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Dago vs. Guinea: What's the Difference?

Edited by Harlon Moss || By Janet White || Updated on September 27, 2023
"Dago" and "Guinea" are both derogatory slurs aimed at Italians or people of Italian descent, though "Guinea" also refers to a West African country and a former British coin.

Key Differences

"Dago" and "Guinea" are two terms that have been historically used in a derogatory manner, especially in the context of the United States, to describe individuals of Italian descent. The origins of these slurs stem from various sources, but over time, they have both been used with negative intent, emphasizing prejudice and discrimination against Italian immigrants and their descendants.
The term "Dago" is believed to be derived from Spanish names like Diego, which was used to describe Spanish, Portuguese, or Italian laborers in the early 19th century. It evolved into a derogatory term, particularly in English-speaking countries, for anyone of Mediterranean descent. This label thus paints a rather broad stroke, but it has been predominantly associated with Italians, especially in the U.S.
On the other hand, "Guinea" originally referred to the Guinea coast of West Africa. When used as a slur, it's a derogatory term specifically for Italians, suggesting that they are non-white or of mixed race. This term was especially used during periods when Italian immigrants faced significant discrimination in the U.S. Beyond its derogatory use, "Guinea" also denotes a former British gold coin and is the name of a West African nation.
It's essential to recognize the offensive nature of these terms when referring to individuals. Using such terms perpetuates harmful stereotypes and discriminates against a particular ethnic group. Modern discourse aims to eliminate or reduce the use of such slurs, promoting understanding and respect for all individuals, regardless of their ethnic or national backgrounds.

Comparison Chart

Basic Definition

A derogatory term for Italians.
A slur for Italians; also a West African country.


Derived from names like Diego.
Refers to the Guinea coast of West Africa.

Grammatical Role

Primarily used as a noun.
Used as a noun.

Associated Stereotypes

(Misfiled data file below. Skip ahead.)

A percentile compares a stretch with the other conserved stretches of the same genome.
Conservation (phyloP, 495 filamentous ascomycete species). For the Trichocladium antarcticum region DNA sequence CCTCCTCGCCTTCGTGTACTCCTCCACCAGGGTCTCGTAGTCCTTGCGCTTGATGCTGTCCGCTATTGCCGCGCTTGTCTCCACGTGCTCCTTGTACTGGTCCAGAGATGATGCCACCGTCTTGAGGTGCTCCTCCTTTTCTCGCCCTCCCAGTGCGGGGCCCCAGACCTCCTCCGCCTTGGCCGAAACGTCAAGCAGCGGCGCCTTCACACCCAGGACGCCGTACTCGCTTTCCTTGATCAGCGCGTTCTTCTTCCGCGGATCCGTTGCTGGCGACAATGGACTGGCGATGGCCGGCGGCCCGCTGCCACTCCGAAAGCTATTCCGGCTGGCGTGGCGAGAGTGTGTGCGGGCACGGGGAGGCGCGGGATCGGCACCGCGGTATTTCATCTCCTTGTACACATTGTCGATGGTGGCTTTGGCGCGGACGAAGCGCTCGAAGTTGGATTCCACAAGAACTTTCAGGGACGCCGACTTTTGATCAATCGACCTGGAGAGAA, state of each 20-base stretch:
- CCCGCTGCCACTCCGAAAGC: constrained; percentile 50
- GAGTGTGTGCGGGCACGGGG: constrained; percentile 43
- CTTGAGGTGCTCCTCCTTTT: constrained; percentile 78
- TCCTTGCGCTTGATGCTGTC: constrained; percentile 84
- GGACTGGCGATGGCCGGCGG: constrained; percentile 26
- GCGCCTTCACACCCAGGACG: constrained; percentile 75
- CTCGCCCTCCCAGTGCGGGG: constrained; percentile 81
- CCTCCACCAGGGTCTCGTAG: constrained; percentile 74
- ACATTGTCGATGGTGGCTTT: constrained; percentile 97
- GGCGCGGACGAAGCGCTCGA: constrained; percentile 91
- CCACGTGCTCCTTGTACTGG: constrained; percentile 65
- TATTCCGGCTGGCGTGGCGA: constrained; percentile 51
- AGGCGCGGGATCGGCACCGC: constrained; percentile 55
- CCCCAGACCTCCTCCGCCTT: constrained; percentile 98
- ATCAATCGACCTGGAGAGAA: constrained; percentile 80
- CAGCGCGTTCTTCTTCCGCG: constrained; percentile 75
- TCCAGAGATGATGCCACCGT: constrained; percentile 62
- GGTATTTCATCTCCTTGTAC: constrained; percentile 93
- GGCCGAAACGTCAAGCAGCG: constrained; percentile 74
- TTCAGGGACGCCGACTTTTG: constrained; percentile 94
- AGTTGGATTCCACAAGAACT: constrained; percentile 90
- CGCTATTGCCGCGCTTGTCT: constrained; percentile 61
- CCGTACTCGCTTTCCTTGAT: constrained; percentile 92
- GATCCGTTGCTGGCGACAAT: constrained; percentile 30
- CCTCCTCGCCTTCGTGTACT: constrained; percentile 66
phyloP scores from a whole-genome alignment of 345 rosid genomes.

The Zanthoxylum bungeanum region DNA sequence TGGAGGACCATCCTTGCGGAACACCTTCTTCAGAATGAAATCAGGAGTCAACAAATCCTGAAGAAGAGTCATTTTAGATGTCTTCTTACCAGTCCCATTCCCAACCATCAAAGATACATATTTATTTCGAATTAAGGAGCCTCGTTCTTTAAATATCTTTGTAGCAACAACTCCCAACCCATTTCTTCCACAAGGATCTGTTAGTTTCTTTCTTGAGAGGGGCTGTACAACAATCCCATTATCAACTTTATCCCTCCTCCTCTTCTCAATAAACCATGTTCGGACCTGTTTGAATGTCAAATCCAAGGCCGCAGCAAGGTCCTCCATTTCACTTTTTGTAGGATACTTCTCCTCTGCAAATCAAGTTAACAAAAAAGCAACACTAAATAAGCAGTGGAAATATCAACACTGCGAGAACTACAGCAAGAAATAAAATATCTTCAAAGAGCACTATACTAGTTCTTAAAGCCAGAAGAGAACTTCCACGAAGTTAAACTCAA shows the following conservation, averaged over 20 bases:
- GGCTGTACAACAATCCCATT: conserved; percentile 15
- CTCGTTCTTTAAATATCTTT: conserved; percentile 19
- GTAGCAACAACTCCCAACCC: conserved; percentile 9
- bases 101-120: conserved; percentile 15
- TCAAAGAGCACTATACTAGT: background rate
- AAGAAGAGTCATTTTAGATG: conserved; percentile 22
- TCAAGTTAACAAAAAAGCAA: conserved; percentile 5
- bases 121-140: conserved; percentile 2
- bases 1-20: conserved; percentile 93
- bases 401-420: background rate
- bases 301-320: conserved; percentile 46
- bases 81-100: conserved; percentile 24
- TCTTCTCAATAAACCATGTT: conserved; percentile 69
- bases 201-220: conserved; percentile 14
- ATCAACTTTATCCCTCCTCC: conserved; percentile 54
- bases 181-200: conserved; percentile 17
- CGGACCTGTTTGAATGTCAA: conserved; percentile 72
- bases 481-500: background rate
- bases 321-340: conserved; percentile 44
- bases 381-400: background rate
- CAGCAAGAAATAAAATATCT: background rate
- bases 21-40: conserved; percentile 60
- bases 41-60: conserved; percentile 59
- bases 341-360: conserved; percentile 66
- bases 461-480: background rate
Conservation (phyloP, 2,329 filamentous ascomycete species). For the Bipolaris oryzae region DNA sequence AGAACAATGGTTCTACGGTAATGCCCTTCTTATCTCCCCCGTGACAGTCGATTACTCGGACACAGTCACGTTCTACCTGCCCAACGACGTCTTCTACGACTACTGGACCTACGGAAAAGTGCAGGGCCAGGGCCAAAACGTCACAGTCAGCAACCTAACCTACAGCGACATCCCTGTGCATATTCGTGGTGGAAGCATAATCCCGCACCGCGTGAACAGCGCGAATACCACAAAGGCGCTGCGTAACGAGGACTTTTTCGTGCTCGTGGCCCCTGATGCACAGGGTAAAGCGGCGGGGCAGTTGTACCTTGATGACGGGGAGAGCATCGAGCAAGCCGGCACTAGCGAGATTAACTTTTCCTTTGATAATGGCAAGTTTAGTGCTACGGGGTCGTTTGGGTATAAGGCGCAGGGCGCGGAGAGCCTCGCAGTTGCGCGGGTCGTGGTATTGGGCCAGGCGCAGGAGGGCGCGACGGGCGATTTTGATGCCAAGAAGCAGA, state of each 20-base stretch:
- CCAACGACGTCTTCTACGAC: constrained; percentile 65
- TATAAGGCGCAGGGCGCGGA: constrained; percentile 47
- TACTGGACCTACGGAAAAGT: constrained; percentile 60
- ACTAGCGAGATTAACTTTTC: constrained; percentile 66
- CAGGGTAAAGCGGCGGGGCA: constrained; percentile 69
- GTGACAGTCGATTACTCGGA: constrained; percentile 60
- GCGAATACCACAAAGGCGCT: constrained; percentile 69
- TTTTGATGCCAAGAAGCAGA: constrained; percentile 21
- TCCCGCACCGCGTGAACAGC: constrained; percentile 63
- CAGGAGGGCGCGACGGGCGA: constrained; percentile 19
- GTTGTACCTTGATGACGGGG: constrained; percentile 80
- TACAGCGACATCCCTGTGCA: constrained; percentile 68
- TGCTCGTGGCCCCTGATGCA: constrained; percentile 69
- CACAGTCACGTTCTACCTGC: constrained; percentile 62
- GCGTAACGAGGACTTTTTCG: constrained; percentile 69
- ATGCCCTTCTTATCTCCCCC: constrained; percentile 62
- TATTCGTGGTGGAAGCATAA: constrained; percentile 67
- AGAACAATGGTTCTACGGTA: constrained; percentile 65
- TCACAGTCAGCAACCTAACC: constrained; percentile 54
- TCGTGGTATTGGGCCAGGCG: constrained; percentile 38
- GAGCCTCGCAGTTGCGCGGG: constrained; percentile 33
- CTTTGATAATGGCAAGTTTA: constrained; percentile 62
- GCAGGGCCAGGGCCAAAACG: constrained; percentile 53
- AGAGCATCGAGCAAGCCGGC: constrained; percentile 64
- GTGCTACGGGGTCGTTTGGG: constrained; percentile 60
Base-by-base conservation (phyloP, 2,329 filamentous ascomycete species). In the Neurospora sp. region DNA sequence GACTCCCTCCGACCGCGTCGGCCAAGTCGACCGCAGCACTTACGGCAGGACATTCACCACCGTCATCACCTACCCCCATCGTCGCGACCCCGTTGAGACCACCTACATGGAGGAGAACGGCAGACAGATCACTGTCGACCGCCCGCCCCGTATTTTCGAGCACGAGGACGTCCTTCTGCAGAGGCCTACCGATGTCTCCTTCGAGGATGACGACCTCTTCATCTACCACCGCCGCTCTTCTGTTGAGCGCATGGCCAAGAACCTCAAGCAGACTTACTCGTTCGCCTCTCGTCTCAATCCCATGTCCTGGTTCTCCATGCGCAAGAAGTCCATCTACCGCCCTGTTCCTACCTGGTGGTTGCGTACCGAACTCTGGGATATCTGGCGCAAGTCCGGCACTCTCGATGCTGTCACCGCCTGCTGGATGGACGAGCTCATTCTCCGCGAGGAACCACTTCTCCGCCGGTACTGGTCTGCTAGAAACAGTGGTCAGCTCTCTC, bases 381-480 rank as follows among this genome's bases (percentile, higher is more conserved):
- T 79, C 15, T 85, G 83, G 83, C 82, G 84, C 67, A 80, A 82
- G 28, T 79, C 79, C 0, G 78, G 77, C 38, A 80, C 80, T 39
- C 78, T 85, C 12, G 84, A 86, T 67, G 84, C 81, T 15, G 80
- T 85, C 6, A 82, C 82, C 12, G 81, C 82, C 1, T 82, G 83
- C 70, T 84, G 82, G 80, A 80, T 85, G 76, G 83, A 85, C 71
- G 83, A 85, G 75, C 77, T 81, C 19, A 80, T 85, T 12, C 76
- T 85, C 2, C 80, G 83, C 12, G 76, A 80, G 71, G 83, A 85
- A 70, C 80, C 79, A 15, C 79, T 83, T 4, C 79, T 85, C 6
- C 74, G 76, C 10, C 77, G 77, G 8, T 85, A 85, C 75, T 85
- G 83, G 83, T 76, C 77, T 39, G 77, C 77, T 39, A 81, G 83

Targets those of Mediterranean descent.
Suggests non-whiteness or mixed race.

Additional Meanings

Former British coin; a country

Dago and Guinea Definitions


A derogatory term for someone of Italian descent.
Many found his use of the term Dago offensive and inappropriate.


A word pointing to discrimination faced by Italian immigrants.
Many Italian immigrants in the past were derogatorily labeled as Guinea.


A slur aimed at Mediterranean people.
Despite his Spanish origins, he was called a Dago in the early 1900s.


A name for the West African nation located on the Guinea coast.
She traveled to Guinea last summer for a research project.


An offensive label for those perceived as non-Anglo-Saxon.
He faced discrimination with people using the term Dago against him.


A term suggesting non-white or of mixed race when used as a slur.
The offensive implication of calling an Italian Guinea was clear to those in the early 20th century.


A term rooted in Spanish or Portuguese names like Diego.
The nickname Dago was once common for people named Diego.


A derogatory term specifically targeting Italians.
The old man muttered Guinea under his breath, revealing his biases.


A word highlighting discrimination against southern European immigrants.
Italian workers were often demeaningly called Dago in historical American contexts.


Historically, a British gold coin.
In classic literature, one might come across references to transactions made in Guineas.


Used as a disparaging term for a person of Italian, Spanish, or Portuguese descent.


A gold coin issued in England from 1663 to 1813 and worth one pound and one shilling.


A person of Italian, Spanish, Portuguese, Greek, or other Mediterranean descent.


The sum of one pound and one shilling.